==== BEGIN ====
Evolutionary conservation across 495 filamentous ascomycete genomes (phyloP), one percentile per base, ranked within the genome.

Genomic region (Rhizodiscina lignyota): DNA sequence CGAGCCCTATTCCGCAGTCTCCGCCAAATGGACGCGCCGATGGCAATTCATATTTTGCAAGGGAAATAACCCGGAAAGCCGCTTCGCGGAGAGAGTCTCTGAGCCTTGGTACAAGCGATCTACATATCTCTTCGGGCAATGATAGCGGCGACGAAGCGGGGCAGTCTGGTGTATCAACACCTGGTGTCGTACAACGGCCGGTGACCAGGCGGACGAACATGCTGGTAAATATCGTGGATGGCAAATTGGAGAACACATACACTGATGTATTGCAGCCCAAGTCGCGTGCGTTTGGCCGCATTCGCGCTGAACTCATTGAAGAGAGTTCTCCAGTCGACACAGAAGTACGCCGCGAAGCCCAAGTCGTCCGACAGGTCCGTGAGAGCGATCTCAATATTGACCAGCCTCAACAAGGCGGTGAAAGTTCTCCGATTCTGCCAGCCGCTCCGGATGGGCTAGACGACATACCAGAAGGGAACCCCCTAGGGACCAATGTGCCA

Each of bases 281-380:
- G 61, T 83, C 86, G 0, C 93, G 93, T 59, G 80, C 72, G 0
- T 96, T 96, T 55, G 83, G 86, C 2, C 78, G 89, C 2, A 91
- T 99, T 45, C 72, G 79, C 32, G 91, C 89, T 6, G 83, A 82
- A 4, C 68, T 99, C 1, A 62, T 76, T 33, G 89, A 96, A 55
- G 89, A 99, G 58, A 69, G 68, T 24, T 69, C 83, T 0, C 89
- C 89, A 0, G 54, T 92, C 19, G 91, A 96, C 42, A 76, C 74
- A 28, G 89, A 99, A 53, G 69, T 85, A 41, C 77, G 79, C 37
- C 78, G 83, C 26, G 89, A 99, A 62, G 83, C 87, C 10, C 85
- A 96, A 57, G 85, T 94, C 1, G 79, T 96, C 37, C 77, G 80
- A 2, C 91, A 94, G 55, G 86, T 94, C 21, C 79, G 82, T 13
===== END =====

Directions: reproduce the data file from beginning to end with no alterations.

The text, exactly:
Evolutionary conservation across 495 filamentous ascomycete genomes (phyloP), one percentile per base, ranked within the genome.

Genomic region (Rhizodiscina lignyota): DNA sequence CGAGCCCTATTCCGCAGTCTCCGCCAAATGGACGCGCCGATGGCAATTCATATTTTGCAAGGGAAATAACCCGGAAAGCCGCTTCGCGGAGAGAGTCTCTGAGCCTTGGTACAAGCGATCTACATATCTCTTCGGGCAATGATAGCGGCGACGAAGCGGGGCAGTCTGGTGTATCAACACCTGGTGTCGTACAACGGCCGGTGACCAGGCGGACGAACATGCTGGTAAATATCGTGGATGGCAAATTGGAGAACACATACACTGATGTATTGCAGCCCAAGTCGCGTGCGTTTGGCCGCATTCGCGCTGAACTCATTGAAGAGAGTTCTCCAGTCGACACAGAAGTACGCCGCGAAGCCCAAGTCGTCCGACAGGTCCGTGAGAGCGATCTCAATATTGACCAGCCTCAACAAGGCGGTGAAAGTTCTCCGATTCTGCCAGCCGCTCCGGATGGGCTAGACGACATACCAGAAGGGAACCCCCTAGGGACCAATGTGCCA

Each of bases 281-380:
- G 61, T 83, C 86, G 0, C 93, G 93, T 59, G 80, C 72, G 0
- T 96, T 96, T 55, G 83, G 86, C 2, C 78, G 89, C 2, A 91
- T 99, T 45, C 72, G 79, C 32, G 91, C 89, T 6, G 83, A 82
- A 4, C 68, T 99, C 1, A 62, T 76, T 33, G 89, A 96, A 55
- G 89, A 99, G 58, A 69, G 68, T 24, T 69, C 83, T 0, C 89
- C 89, A 0, G 54, T 92, C 19, G 91, A 96, C 42, A 76, C 74
- A 28, G 89, A 99, A 53, G 69, T 85, A 41, C 77, G 79, C 37
- C 78, G 83, C 26, G 89, A 99, A 62, G 83, C 87, C 10, C 85
- A 96, A 57, G 85, T 94, C 1, G 79, T 96, C 37, C 77, G 80
- A 2, C 91, A 94, G 55, G 86, T 94, C 21, C 79, G 82, T 13